Vitamin D Deficiency Linked with Higher Mortality in Older Women

(Image credit: Dreamstime)

Older women with very low levels of vitamin D may have a higher risk of death over a given period, a new study suggests.

Researchers examined 961 women living in nursing homes in Austria, whose average age was 84. Over the two-year study, 284 of the women died, and women with the lowest vitamin D levels were 1.5 times more likely to die than women with the highest levels, according to the study.

However, the findings show an association, not a cause-and-effect link, and need to be confirmed in future work.

The researchers also found that vitamin D levels in 92.8 percent of the study participants were lower than recommended. This suggests that while vitamin D deficiency among frail and elderly people has been acknowledged for several decades, no effective strategies to treat deficiencies have been put in place, according to the researchers.

"Our findings show that the vast majority of nursing home residents are severely vitamin D deficient, and those with the lowest vitamin D levels are at high risk of mortality," said study researcher Dr. Stefan Pilz, of the Medical University of Graz in Austria.

Recommendations for dietary vitamin D intake in the elderly are higher than any other age group because vitamin D deficiency is extraordinarily prevalent in this population, and is a risk factor for bone diseases, according to the researchers.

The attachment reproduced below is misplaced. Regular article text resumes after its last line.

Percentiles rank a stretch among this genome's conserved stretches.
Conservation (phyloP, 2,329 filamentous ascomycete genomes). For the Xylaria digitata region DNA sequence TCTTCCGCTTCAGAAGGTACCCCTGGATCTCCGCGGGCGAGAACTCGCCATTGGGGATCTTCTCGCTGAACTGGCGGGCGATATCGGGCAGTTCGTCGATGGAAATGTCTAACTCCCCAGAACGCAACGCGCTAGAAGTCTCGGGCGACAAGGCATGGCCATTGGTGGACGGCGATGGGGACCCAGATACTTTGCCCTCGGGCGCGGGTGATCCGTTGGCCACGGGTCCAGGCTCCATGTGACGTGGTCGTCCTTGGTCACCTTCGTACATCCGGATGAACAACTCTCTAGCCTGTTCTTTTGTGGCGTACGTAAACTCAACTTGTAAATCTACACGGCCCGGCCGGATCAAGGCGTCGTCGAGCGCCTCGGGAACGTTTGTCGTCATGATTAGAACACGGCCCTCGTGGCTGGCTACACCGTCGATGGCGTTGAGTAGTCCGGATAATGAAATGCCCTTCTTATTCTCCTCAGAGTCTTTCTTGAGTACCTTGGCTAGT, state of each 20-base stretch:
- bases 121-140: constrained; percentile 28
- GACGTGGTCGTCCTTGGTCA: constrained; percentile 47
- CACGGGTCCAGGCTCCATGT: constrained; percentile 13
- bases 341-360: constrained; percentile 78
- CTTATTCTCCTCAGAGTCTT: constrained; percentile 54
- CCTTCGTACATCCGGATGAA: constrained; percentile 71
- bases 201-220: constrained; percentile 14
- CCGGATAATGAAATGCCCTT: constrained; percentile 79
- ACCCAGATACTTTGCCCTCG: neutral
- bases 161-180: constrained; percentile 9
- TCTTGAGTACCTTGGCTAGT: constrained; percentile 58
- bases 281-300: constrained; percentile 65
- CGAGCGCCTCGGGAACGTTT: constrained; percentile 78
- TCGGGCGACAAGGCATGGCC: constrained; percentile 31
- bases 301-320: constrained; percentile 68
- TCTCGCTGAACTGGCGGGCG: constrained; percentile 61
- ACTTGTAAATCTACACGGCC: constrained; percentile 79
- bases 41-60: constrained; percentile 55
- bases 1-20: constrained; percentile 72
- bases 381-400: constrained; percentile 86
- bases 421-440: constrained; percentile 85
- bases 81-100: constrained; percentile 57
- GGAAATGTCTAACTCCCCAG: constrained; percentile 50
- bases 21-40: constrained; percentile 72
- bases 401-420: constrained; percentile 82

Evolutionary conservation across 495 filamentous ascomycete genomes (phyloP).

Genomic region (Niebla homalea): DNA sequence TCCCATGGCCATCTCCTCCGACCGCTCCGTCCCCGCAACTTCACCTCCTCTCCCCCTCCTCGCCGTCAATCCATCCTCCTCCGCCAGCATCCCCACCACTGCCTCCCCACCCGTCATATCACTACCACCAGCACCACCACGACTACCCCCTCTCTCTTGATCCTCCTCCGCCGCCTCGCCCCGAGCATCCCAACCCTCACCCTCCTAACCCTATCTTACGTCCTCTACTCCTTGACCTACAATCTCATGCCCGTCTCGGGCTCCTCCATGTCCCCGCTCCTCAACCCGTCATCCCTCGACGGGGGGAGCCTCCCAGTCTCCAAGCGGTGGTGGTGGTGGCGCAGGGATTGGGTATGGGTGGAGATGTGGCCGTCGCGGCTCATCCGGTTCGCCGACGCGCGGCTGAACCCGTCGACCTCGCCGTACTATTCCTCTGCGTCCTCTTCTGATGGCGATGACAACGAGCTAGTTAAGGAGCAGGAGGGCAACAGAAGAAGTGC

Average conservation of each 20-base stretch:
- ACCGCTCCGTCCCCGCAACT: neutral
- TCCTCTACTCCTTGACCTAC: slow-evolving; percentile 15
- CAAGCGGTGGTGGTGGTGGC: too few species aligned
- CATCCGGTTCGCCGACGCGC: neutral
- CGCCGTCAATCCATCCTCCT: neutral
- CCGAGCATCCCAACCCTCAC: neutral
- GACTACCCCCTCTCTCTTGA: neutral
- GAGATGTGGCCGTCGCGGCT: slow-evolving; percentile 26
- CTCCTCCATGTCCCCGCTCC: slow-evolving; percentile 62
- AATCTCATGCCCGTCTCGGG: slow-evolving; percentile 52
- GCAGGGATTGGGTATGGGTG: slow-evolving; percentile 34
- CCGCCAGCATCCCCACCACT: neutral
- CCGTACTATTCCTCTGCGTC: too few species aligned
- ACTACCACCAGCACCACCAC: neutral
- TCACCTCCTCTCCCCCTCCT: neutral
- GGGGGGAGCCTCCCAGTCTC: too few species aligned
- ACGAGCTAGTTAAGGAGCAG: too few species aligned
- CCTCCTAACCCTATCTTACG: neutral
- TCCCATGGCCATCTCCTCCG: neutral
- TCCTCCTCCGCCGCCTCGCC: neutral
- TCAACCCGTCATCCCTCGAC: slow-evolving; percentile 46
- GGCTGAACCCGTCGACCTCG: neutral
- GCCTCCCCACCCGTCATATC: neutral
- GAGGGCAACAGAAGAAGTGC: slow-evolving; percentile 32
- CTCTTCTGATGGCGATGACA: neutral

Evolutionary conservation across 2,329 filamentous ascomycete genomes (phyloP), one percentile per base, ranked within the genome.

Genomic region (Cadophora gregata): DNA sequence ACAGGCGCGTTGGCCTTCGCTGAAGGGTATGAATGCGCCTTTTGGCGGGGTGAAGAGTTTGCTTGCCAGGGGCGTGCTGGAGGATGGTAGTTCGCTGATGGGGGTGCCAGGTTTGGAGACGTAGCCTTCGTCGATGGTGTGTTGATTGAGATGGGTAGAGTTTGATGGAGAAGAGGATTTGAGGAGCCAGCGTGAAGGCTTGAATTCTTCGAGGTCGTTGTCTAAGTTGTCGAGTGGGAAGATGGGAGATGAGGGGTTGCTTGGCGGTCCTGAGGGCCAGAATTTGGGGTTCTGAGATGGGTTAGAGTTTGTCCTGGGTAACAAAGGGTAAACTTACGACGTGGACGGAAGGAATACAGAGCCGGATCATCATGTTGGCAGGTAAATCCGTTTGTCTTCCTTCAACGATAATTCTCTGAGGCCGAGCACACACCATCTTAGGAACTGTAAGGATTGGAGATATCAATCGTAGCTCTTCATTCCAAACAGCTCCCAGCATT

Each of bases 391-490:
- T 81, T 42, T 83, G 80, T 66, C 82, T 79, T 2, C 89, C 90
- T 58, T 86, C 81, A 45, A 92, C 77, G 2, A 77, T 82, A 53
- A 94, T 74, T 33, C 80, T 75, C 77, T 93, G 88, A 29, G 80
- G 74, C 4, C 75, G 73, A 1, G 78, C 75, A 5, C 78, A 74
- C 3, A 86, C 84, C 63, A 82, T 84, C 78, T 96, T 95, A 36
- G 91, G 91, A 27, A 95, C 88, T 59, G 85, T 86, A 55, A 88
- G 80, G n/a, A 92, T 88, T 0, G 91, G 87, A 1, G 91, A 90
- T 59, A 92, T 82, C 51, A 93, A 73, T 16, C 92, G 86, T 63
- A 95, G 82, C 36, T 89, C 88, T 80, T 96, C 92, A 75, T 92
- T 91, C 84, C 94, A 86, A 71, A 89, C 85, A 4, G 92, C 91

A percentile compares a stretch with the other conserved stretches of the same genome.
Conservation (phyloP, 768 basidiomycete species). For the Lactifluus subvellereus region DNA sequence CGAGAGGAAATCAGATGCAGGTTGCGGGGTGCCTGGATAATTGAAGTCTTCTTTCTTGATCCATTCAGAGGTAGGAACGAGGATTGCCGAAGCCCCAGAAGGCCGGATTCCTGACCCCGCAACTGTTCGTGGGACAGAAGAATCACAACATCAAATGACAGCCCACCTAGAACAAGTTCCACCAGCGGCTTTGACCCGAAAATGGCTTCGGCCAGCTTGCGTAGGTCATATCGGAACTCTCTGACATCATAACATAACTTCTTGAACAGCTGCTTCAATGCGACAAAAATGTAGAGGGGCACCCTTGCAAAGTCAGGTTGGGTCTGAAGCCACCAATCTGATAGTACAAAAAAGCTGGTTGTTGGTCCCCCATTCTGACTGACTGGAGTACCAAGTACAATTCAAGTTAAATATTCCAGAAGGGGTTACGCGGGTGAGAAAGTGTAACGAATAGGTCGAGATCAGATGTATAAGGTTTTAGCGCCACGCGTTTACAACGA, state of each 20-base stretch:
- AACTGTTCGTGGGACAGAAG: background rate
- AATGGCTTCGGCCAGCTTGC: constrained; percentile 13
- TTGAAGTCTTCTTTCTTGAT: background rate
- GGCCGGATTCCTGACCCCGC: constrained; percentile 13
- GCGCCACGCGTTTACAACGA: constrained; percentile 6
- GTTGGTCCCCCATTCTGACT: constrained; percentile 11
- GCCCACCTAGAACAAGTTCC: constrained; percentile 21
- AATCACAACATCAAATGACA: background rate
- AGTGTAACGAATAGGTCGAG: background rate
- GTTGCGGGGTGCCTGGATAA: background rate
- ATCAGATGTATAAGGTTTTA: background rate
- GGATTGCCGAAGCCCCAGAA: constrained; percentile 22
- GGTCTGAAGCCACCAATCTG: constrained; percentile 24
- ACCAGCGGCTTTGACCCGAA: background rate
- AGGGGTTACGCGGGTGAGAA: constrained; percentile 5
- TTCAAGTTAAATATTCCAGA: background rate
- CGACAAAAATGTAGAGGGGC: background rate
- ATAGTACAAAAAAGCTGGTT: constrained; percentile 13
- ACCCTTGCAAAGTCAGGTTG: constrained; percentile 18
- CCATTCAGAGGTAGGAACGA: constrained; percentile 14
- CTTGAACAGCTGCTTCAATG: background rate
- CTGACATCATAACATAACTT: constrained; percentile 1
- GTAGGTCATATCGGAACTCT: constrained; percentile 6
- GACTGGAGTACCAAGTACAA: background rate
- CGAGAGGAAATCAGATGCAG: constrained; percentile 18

People over age 70 are recommended to consume 800 IU of vitamin D daily. Foods that contain high levels of the vitamin include fatty fish, such as salmon and tuna, eggs, and milk that is fortified with the vitamin.

Though it is rare that people take too much vitamin D, an overdose can cause serious problems, such as vomiting, weight loss and heart rhythm abnormalities, according to the Mayo Clinic.

The study was published online Feb. 8 in the Journal of Clinical Endocrinology and Metabolism.

Pass it on: Vitamin D deficiencies may be common in elderly people, and may increase their risk of dying.

Follow MyHealthNewsDaily on Twitter @MyHealth_MHND. Find us on Facebook.

Live Science Staff
For the science geek in everyone, Live Science offers a fascinating window into the natural and technological world, delivering comprehensive and compelling news and analysis on everything from dinosaur discoveries, archaeological finds and amazing animals to health, innovation and wearable technology. We aim to empower and inspire our readers with the tools needed to understand the world and appreciate its everyday awe.